I woke up this morning to the news of the horrible gunman attack in Thousand Oaks, about 40 minutes away from my house (40 minutes is a nothing drive here in Southern California).
If you think this is going to be a post calling for more gun control, think again. If you think it is a post calling for more guns to solve the problem, again, think again. Much as I would love more gun control as an overall risk reduction approach, it won’t solve this problem.
I’m an engineer at heart. Limit weapons is only attacking the symptom of this problem. It won’t stop the attacks, it might just make them a little less deadly. Then again, if they shift to bombs, it makes it worse. No, we need to ask ourselves: Why is this happening? What is causing so many disaffected white men — and don’t kid yourself, attacks like these are predominately by white men (not women, not minorities, not ISIS) — to turn to mass destruction as the solution to their problems? Is it violence on TV, violent video games, violent rhetoric, perceived loss of privilege, or something else that is driving them to do it? Why is it happening more and more frequently? Most importantly: What can we change is society to address the root cause?
Thinking about gun control instead of the underlying problem is characteristic of society today. We think about the band-aids, not what is causing the abcess. We worry about immigrants and building walls, without thinking about why they are leaving their countries, and what we might do to address the need to leave. It might actually be less expensive to improve lives in those countries than to build a wall or to send troops to the border. We worry about trade imbalances and what it is doing to businesses in our country, and attempt to impose tariffs as a solution — when we could address the underlying problems and make American products better and more competitive so that other countries want them, even after the advantages the countries give to their own products. That is ultimately a better solution. We rage on about health care and what the government involvement should be, while forgetting about the people and what keeping them healthy can do for society overall.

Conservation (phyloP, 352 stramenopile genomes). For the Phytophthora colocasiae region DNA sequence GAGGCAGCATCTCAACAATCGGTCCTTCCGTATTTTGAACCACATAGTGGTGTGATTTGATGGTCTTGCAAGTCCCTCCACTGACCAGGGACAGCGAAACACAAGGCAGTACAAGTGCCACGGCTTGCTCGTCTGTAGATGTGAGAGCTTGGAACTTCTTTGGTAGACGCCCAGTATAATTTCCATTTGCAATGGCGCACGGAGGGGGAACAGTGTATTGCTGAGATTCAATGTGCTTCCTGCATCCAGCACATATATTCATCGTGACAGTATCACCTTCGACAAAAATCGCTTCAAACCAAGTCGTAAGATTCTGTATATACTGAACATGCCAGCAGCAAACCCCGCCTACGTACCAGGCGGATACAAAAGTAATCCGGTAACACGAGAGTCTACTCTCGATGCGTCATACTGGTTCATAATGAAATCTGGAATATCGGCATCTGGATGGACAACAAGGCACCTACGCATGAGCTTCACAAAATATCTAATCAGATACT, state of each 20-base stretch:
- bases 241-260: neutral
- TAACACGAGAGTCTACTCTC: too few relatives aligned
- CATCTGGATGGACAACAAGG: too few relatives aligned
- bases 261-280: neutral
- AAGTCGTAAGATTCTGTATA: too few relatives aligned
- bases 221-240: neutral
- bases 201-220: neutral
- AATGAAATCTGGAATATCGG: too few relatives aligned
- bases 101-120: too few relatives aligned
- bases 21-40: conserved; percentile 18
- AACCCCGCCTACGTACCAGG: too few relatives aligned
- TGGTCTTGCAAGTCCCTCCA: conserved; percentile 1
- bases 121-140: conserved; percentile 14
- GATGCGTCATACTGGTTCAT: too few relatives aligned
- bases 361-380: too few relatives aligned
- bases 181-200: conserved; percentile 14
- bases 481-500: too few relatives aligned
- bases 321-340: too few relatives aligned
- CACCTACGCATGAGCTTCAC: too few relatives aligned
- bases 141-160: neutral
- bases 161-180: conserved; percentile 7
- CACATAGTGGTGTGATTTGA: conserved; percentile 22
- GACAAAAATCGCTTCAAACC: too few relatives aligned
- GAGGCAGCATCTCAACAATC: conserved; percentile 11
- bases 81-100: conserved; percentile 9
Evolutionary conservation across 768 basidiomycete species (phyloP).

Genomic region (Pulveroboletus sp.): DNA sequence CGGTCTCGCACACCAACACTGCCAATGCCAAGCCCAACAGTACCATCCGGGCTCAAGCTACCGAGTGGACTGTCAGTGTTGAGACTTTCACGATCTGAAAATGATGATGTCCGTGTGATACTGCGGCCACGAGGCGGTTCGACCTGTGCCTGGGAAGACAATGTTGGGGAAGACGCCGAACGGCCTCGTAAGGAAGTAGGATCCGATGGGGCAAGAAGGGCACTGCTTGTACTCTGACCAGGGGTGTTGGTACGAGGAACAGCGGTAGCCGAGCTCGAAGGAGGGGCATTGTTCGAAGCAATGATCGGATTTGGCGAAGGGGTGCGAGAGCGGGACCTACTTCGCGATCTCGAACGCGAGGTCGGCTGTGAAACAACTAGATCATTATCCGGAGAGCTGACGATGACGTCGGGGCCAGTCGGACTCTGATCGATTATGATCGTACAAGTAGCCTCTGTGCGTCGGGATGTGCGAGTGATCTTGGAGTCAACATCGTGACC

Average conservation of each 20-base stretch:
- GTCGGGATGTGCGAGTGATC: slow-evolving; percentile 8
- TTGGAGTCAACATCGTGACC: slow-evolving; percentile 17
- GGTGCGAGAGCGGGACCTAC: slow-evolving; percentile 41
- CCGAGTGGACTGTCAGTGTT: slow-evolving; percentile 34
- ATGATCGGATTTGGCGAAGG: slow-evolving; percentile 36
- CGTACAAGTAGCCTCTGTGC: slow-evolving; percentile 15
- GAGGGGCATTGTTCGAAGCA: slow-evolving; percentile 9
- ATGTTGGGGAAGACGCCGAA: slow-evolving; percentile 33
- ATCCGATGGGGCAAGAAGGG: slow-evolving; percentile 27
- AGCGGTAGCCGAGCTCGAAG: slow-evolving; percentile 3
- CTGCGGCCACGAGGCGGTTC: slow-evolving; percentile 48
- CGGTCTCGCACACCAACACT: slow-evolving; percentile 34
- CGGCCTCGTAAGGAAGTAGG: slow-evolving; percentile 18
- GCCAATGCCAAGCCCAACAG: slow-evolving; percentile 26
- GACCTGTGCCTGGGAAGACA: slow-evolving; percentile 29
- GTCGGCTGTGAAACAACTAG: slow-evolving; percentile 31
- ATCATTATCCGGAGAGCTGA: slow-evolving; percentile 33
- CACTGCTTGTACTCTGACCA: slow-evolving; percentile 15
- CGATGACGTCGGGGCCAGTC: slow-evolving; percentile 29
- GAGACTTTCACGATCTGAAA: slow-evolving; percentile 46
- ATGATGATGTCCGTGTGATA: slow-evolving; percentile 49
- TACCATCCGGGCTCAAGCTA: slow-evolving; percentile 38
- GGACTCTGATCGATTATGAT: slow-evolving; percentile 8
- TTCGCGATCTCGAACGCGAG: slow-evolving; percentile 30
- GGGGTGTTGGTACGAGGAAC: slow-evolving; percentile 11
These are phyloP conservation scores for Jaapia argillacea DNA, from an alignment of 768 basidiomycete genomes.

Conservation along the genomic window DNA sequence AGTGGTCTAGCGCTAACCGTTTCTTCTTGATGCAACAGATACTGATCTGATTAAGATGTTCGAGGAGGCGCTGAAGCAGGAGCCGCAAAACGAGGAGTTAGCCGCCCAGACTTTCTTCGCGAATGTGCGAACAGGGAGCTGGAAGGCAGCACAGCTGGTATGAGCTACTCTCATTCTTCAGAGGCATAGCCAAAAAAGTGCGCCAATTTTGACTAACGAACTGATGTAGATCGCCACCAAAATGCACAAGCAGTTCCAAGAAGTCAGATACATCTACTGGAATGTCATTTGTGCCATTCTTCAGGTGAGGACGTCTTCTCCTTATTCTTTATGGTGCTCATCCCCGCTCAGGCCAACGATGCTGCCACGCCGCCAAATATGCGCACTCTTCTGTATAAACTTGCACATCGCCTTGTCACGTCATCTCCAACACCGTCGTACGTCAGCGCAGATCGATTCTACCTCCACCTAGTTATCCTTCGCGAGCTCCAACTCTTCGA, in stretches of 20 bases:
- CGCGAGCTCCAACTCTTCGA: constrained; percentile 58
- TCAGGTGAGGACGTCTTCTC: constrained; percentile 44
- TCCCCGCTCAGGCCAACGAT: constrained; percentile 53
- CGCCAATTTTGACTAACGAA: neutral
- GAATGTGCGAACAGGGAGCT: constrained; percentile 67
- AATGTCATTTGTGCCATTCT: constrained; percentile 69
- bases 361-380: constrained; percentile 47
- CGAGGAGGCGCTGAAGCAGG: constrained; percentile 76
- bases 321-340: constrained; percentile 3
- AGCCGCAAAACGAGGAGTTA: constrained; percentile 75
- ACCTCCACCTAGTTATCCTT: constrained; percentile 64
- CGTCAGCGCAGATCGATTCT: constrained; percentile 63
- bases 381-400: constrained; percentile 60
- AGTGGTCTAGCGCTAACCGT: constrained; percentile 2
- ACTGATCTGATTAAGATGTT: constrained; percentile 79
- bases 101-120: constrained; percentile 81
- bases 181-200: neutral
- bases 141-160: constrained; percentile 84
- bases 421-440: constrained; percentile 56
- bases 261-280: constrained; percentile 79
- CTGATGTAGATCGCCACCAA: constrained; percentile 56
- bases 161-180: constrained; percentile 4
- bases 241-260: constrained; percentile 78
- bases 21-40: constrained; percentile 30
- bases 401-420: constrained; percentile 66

We spend so much time, effort, and money addressing symptoms of problems, and so little time actually trying to make the problems actually go away. We’re popping pills to hide the pains and control the condition, never taking the time to actually get better.
Let’s resolve to try to actually fix the problem this time.